Has Securicor found its match?

Monday, March 1, 2004

LONDON - Worldwide security companies Securicor and Group 4 Falck have confirmed that they are in merger talks to create a newly formed global security provider.

Though the merger talks are in the early stages, with discussions between the two sides taking place for only a few months, the transaction would bring together Securicor’s security business and that of Danish company Group 4 Falck. The result would be the second largest security company in the world, with Securitas edging out the newly formed company with $7 billion in annual security sales.

Jack Mallon, managing director of Mallon Associates, characterized the potential transaction as a “global realignment,” and expects limited impact on the United States market since the European and Asian market make up much of each company’s business today.

Rumors have swirled for more than a year that Securicor was searching for either a buyer or a company to partner with. “This is one that has been spoken of for a long time,” said Greg Bortz, senior vice president, investment banking global business and professional services group, Lehman Bros., “and makes sense.”

Group 4 Falck has aspired to become a pure-play security service company, according to Bortz.

This transaction could make that aspiration become reality, with Group 4 Falck planning to spin-off two of its four businesses, global solutions and rescue and safety services. The remaining businesses, security and services, would combine with Securicor’s business, which is estimated to employ 100,000 people and has a stock market value of $1.1 billion

Group 4 Falck, on the other hand, employees 230,000 people worldwide and is valued at $1.8 billion.

While Group 4 Falck plans to spin off its global solutions and rescue and safety services businesses, it remains unclear what would happen to its product business, Amag Technology, a manufacturer of access control products based in Torrance, Calif.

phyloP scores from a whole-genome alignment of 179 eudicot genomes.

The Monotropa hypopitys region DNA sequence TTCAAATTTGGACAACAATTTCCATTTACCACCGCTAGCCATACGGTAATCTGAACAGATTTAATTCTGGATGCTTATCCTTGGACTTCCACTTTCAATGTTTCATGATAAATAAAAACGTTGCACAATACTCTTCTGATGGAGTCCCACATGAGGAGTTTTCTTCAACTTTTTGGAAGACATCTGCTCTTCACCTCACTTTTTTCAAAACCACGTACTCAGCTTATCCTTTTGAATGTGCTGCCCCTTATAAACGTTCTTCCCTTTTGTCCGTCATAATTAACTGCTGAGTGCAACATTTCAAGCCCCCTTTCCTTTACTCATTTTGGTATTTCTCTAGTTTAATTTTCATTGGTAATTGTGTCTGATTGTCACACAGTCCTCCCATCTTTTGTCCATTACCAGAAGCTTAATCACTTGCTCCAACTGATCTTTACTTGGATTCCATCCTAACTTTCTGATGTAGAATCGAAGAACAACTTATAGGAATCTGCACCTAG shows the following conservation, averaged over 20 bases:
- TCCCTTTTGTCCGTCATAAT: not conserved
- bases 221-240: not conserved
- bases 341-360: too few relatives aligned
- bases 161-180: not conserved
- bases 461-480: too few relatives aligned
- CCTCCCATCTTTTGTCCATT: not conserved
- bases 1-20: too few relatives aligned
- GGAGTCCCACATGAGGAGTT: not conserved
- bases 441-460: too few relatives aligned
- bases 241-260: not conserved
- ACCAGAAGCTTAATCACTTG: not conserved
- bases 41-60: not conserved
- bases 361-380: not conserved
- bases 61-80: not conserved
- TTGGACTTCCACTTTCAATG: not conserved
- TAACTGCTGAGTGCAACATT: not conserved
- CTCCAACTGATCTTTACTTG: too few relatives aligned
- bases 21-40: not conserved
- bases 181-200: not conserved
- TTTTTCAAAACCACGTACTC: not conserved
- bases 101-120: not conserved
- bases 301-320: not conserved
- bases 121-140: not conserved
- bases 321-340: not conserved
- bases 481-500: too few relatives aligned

“There’s question whether Amag and the other product businesses in the U.K. would be in that portion,” said John Mack, president and chief executive officer of USBX Advisory Services, a mergers and acquisitions company.

In recent years, Group 4 Falck has increased its presence in the United States. In 2002 it bought The Wackenhut Corp., a Palm Beach Gardens, Fla., guard company that provided its entrance into the guard market here.

Securicor, on the other hand, operates a number of security businesses in the United States, but it is perhaps most well known for is Atlanta-based guard firm Cognisa, formerly known as Argenbright Security. The company changed its name in 2002 to distance itself from the fallout it experienced after the Sept. 11, 2001 terrorist attacks as the company provided airport security services, such as screening passengers, across the country.

Some analysts speculated that there is little left of Securicor’s guard business in the United States, with only a shell company set up to handle lawsuits from the fallout of the Sept. 11, 2001 terrorists attacks.

Officials from Securicor did not return phone calls for comment.

It remains unclear when and if the Securicor and Group 4 Falck will happen. But the talks between the two companies represent a continuing consolidation trend in the security market, said Bortz.

“You either get niche or you get big,” said Bortz. “The middle ground is disappearing.”